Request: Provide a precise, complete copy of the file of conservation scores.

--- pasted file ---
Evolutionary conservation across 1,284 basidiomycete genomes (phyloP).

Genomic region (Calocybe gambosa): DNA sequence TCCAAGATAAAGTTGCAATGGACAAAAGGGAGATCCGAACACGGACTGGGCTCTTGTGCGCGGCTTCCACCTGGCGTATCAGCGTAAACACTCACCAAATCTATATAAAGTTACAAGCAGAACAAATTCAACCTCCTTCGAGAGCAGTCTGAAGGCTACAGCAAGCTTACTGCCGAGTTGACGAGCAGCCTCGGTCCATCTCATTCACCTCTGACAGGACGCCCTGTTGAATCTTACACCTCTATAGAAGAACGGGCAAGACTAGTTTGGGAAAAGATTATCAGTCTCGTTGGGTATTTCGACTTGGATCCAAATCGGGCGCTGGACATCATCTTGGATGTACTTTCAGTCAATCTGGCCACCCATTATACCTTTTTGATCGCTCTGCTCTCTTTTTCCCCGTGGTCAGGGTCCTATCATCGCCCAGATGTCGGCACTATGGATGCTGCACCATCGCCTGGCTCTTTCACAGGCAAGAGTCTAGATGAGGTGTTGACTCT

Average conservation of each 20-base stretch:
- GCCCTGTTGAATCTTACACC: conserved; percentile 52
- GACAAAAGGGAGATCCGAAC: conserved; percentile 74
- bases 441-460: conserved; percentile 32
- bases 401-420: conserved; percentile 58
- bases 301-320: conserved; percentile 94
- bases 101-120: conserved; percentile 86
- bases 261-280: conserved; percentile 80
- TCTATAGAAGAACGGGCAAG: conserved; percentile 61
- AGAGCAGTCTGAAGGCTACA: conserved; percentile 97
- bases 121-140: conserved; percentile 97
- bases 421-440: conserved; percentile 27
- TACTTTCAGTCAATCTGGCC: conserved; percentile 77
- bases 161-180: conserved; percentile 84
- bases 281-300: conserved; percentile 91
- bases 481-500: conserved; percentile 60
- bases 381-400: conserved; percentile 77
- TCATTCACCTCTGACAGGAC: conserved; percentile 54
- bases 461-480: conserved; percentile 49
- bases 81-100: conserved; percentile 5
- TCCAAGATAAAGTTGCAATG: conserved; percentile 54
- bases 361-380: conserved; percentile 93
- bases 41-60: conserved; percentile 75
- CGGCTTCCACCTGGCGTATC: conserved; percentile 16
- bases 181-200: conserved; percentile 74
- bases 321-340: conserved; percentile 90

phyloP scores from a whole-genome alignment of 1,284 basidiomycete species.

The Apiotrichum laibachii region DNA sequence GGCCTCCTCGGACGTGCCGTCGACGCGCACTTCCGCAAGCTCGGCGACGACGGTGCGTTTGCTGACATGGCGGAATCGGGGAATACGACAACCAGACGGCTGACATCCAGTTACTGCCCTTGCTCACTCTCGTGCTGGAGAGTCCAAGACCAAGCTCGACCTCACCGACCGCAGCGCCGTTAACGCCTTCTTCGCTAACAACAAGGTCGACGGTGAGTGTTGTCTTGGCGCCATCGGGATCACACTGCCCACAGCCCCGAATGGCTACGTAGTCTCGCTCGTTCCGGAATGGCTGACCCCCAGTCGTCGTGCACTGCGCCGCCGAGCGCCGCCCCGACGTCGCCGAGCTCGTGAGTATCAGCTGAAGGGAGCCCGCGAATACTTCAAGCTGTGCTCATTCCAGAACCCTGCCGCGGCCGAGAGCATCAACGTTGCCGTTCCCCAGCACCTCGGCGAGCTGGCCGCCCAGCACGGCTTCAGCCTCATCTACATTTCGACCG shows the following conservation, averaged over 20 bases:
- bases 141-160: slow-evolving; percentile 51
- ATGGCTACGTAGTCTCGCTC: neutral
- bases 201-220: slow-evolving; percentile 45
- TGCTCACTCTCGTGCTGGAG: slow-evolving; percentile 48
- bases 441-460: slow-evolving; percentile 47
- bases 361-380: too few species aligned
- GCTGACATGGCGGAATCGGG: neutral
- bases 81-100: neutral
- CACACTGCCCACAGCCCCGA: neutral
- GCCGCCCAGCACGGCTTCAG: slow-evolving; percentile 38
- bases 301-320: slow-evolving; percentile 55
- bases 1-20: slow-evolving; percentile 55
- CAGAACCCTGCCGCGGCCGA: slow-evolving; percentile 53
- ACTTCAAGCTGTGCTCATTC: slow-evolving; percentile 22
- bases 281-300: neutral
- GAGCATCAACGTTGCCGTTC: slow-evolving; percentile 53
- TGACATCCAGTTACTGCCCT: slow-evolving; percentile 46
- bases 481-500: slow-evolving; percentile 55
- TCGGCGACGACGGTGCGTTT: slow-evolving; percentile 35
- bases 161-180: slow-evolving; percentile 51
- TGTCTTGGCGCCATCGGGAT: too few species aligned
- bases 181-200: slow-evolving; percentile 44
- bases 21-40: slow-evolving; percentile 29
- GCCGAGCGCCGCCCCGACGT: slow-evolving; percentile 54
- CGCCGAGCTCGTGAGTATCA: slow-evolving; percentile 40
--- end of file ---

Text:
Evolutionary conservation across 1,284 basidiomycete genomes (phyloP).

Genomic region (Calocybe gambosa): DNA sequence TCCAAGATAAAGTTGCAATGGACAAAAGGGAGATCCGAACACGGACTGGGCTCTTGTGCGCGGCTTCCACCTGGCGTATCAGCGTAAACACTCACCAAATCTATATAAAGTTACAAGCAGAACAAATTCAACCTCCTTCGAGAGCAGTCTGAAGGCTACAGCAAGCTTACTGCCGAGTTGACGAGCAGCCTCGGTCCATCTCATTCACCTCTGACAGGACGCCCTGTTGAATCTTACACCTCTATAGAAGAACGGGCAAGACTAGTTTGGGAAAAGATTATCAGTCTCGTTGGGTATTTCGACTTGGATCCAAATCGGGCGCTGGACATCATCTTGGATGTACTTTCAGTCAATCTGGCCACCCATTATACCTTTTTGATCGCTCTGCTCTCTTTTTCCCCGTGGTCAGGGTCCTATCATCGCCCAGATGTCGGCACTATGGATGCTGCACCATCGCCTGGCTCTTTCACAGGCAAGAGTCTAGATGAGGTGTTGACTCT

Average conservation of each 20-base stretch:
- GCCCTGTTGAATCTTACACC: conserved; percentile 52
- GACAAAAGGGAGATCCGAAC: conserved; percentile 74
- bases 441-460: conserved; percentile 32
- bases 401-420: conserved; percentile 58
- bases 301-320: conserved; percentile 94
- bases 101-120: conserved; percentile 86
- bases 261-280: conserved; percentile 80
- TCTATAGAAGAACGGGCAAG: conserved; percentile 61
- AGAGCAGTCTGAAGGCTACA: conserved; percentile 97
- bases 121-140: conserved; percentile 97
- bases 421-440: conserved; percentile 27
- TACTTTCAGTCAATCTGGCC: conserved; percentile 77
- bases 161-180: conserved; percentile 84
- bases 281-300: conserved; percentile 91
- bases 481-500: conserved; percentile 60
- bases 381-400: conserved; percentile 77
- TCATTCACCTCTGACAGGAC: conserved; percentile 54
- bases 461-480: conserved; percentile 49
- bases 81-100: conserved; percentile 5
- TCCAAGATAAAGTTGCAATG: conserved; percentile 54
- bases 361-380: conserved; percentile 93
- bases 41-60: conserved; percentile 75
- CGGCTTCCACCTGGCGTATC: conserved; percentile 16
- bases 181-200: conserved; percentile 74
- bases 321-340: conserved; percentile 90

phyloP scores from a whole-genome alignment of 1,284 basidiomycete species.

The Apiotrichum laibachii region DNA sequence GGCCTCCTCGGACGTGCCGTCGACGCGCACTTCCGCAAGCTCGGCGACGACGGTGCGTTTGCTGACATGGCGGAATCGGGGAATACGACAACCAGACGGCTGACATCCAGTTACTGCCCTTGCTCACTCTCGTGCTGGAGAGTCCAAGACCAAGCTCGACCTCACCGACCGCAGCGCCGTTAACGCCTTCTTCGCTAACAACAAGGTCGACGGTGAGTGTTGTCTTGGCGCCATCGGGATCACACTGCCCACAGCCCCGAATGGCTACGTAGTCTCGCTCGTTCCGGAATGGCTGACCCCCAGTCGTCGTGCACTGCGCCGCCGAGCGCCGCCCCGACGTCGCCGAGCTCGTGAGTATCAGCTGAAGGGAGCCCGCGAATACTTCAAGCTGTGCTCATTCCAGAACCCTGCCGCGGCCGAGAGCATCAACGTTGCCGTTCCCCAGCACCTCGGCGAGCTGGCCGCCCAGCACGGCTTCAGCCTCATCTACATTTCGACCG shows the following conservation, averaged over 20 bases:
- bases 141-160: slow-evolving; percentile 51
- ATGGCTACGTAGTCTCGCTC: neutral
- bases 201-220: slow-evolving; percentile 45
- TGCTCACTCTCGTGCTGGAG: slow-evolving; percentile 48
- bases 441-460: slow-evolving; percentile 47
- bases 361-380: too few species aligned
- GCTGACATGGCGGAATCGGG: neutral
- bases 81-100: neutral
- CACACTGCCCACAGCCCCGA: neutral
- GCCGCCCAGCACGGCTTCAG: slow-evolving; percentile 38
- bases 301-320: slow-evolving; percentile 55
- bases 1-20: slow-evolving; percentile 55
- CAGAACCCTGCCGCGGCCGA: slow-evolving; percentile 53
- ACTTCAAGCTGTGCTCATTC: slow-evolving; percentile 22
- bases 281-300: neutral
- GAGCATCAACGTTGCCGTTC: slow-evolving; percentile 53
- TGACATCCAGTTACTGCCCT: slow-evolving; percentile 46
- bases 481-500: slow-evolving; percentile 55
- TCGGCGACGACGGTGCGTTT: slow-evolving; percentile 35
- bases 161-180: slow-evolving; percentile 51
- TGTCTTGGCGCCATCGGGAT: too few species aligned
- bases 181-200: slow-evolving; percentile 44
- bases 21-40: slow-evolving; percentile 29
- GCCGAGCGCCGCCCCGACGT: slow-evolving; percentile 54
- CGCCGAGCTCGTGAGTATCA: slow-evolving; percentile 40